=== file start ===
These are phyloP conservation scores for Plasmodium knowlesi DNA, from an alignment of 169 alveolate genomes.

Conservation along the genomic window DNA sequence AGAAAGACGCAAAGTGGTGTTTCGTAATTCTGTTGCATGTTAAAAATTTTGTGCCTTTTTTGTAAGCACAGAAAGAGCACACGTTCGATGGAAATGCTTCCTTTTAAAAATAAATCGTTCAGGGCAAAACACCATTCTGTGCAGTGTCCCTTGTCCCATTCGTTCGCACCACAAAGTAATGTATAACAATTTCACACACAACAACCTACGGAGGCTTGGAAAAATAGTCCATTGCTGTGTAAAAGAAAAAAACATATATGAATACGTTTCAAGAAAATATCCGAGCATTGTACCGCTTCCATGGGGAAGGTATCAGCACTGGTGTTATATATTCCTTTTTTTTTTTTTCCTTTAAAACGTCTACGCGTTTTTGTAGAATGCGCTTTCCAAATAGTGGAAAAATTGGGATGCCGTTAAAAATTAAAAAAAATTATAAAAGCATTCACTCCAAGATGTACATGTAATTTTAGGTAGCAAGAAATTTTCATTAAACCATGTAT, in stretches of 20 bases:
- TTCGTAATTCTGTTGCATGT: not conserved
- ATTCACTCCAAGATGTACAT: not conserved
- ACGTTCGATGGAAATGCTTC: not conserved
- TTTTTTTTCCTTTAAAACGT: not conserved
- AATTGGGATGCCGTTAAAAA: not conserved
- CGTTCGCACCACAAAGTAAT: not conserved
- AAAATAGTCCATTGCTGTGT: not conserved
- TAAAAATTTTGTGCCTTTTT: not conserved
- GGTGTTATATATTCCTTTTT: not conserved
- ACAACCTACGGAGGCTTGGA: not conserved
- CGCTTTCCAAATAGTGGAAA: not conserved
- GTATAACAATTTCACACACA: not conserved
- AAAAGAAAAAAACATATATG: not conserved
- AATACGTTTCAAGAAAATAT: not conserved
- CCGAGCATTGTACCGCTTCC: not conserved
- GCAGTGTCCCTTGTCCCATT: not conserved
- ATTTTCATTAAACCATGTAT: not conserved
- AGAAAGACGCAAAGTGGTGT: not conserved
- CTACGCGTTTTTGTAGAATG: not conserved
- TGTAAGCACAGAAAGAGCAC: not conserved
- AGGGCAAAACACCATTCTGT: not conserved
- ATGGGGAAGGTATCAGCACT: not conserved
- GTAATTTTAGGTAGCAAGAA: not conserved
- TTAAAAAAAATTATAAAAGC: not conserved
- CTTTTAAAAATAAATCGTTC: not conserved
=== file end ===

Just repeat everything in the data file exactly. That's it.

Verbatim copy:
These are phyloP conservation scores for Plasmodium knowlesi DNA, from an alignment of 169 alveolate genomes.

Conservation along the genomic window DNA sequence AGAAAGACGCAAAGTGGTGTTTCGTAATTCTGTTGCATGTTAAAAATTTTGTGCCTTTTTTGTAAGCACAGAAAGAGCACACGTTCGATGGAAATGCTTCCTTTTAAAAATAAATCGTTCAGGGCAAAACACCATTCTGTGCAGTGTCCCTTGTCCCATTCGTTCGCACCACAAAGTAATGTATAACAATTTCACACACAACAACCTACGGAGGCTTGGAAAAATAGTCCATTGCTGTGTAAAAGAAAAAAACATATATGAATACGTTTCAAGAAAATATCCGAGCATTGTACCGCTTCCATGGGGAAGGTATCAGCACTGGTGTTATATATTCCTTTTTTTTTTTTTCCTTTAAAACGTCTACGCGTTTTTGTAGAATGCGCTTTCCAAATAGTGGAAAAATTGGGATGCCGTTAAAAATTAAAAAAAATTATAAAAGCATTCACTCCAAGATGTACATGTAATTTTAGGTAGCAAGAAATTTTCATTAAACCATGTAT, in stretches of 20 bases:
- TTCGTAATTCTGTTGCATGT: not conserved
- ATTCACTCCAAGATGTACAT: not conserved
- ACGTTCGATGGAAATGCTTC: not conserved
- TTTTTTTTCCTTTAAAACGT: not conserved
- AATTGGGATGCCGTTAAAAA: not conserved
- CGTTCGCACCACAAAGTAAT: not conserved
- AAAATAGTCCATTGCTGTGT: not conserved
- TAAAAATTTTGTGCCTTTTT: not conserved
- GGTGTTATATATTCCTTTTT: not conserved
- ACAACCTACGGAGGCTTGGA: not conserved
- CGCTTTCCAAATAGTGGAAA: not conserved
- GTATAACAATTTCACACACA: not conserved
- AAAAGAAAAAAACATATATG: not conserved
- AATACGTTTCAAGAAAATAT: not conserved
- CCGAGCATTGTACCGCTTCC: not conserved
- GCAGTGTCCCTTGTCCCATT: not conserved
- ATTTTCATTAAACCATGTAT: not conserved
- AGAAAGACGCAAAGTGGTGT: not conserved
- CTACGCGTTTTTGTAGAATG: not conserved
- TGTAAGCACAGAAAGAGCAC: not conserved
- AGGGCAAAACACCATTCTGT: not conserved
- ATGGGGAAGGTATCAGCACT: not conserved
- GTAATTTTAGGTAGCAAGAA: not conserved
- TTAAAAAAAATTATAAAAGC: not conserved
- CTTTTAAAAATAAATCGTTC: not conserved